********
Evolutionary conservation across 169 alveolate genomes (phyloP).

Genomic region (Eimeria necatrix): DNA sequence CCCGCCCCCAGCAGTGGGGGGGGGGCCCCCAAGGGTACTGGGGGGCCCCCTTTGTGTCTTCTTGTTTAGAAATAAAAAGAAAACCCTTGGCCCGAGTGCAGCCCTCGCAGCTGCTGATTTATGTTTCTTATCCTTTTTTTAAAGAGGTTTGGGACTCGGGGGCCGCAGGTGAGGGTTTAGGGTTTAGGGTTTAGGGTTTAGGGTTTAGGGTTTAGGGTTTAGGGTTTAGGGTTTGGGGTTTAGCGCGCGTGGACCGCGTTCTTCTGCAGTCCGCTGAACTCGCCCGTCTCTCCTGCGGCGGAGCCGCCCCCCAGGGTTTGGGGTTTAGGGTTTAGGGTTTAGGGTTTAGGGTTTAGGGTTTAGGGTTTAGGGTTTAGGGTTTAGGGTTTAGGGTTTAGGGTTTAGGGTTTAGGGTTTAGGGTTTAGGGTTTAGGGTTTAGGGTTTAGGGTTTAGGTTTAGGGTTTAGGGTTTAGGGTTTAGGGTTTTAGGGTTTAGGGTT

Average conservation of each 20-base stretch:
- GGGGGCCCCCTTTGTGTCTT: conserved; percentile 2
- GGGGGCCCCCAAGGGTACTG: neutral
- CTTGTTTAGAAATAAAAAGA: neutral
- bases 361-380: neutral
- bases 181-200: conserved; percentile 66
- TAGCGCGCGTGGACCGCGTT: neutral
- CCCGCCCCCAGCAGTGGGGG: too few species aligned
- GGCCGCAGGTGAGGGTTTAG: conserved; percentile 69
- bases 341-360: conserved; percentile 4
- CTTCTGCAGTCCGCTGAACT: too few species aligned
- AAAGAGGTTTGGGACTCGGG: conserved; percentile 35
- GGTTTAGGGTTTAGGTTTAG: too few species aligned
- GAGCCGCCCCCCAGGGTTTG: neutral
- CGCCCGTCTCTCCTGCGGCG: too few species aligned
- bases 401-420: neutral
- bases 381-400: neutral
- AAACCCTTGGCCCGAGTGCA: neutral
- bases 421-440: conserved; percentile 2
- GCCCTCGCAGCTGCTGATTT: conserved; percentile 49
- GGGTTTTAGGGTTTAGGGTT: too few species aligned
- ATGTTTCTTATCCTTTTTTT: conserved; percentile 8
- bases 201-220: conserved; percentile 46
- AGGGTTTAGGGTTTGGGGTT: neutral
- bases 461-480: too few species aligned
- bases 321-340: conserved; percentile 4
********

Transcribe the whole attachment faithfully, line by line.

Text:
Evolutionary conservation across 169 alveolate genomes (phyloP).

Genomic region (Eimeria necatrix): DNA sequence CCCGCCCCCAGCAGTGGGGGGGGGGCCCCCAAGGGTACTGGGGGGCCCCCTTTGTGTCTTCTTGTTTAGAAATAAAAAGAAAACCCTTGGCCCGAGTGCAGCCCTCGCAGCTGCTGATTTATGTTTCTTATCCTTTTTTTAAAGAGGTTTGGGACTCGGGGGCCGCAGGTGAGGGTTTAGGGTTTAGGGTTTAGGGTTTAGGGTTTAGGGTTTAGGGTTTAGGGTTTAGGGTTTGGGGTTTAGCGCGCGTGGACCGCGTTCTTCTGCAGTCCGCTGAACTCGCCCGTCTCTCCTGCGGCGGAGCCGCCCCCCAGGGTTTGGGGTTTAGGGTTTAGGGTTTAGGGTTTAGGGTTTAGGGTTTAGGGTTTAGGGTTTAGGGTTTAGGGTTTAGGGTTTAGGGTTTAGGGTTTAGGGTTTAGGGTTTAGGGTTTAGGGTTTAGGGTTTAGGGTTTAGGTTTAGGGTTTAGGGTTTAGGGTTTAGGGTTTTAGGGTTTAGGGTT

Average conservation of each 20-base stretch:
- GGGGGCCCCCTTTGTGTCTT: conserved; percentile 2
- GGGGGCCCCCAAGGGTACTG: neutral
- CTTGTTTAGAAATAAAAAGA: neutral
- bases 361-380: neutral
- bases 181-200: conserved; percentile 66
- TAGCGCGCGTGGACCGCGTT: neutral
- CCCGCCCCCAGCAGTGGGGG: too few species aligned
- GGCCGCAGGTGAGGGTTTAG: conserved; percentile 69
- bases 341-360: conserved; percentile 4
- CTTCTGCAGTCCGCTGAACT: too few species aligned
- AAAGAGGTTTGGGACTCGGG: conserved; percentile 35
- GGTTTAGGGTTTAGGTTTAG: too few species aligned
- GAGCCGCCCCCCAGGGTTTG: neutral
- CGCCCGTCTCTCCTGCGGCG: too few species aligned
- bases 401-420: neutral
- bases 381-400: neutral
- AAACCCTTGGCCCGAGTGCA: neutral
- bases 421-440: conserved; percentile 2
- GCCCTCGCAGCTGCTGATTT: conserved; percentile 49
- GGGTTTTAGGGTTTAGGGTT: too few species aligned
- ATGTTTCTTATCCTTTTTTT: conserved; percentile 8
- bases 201-220: conserved; percentile 46
- AGGGTTTAGGGTTTGGGGTT: neutral
- bases 461-480: too few species aligned
- bases 321-340: conserved; percentile 4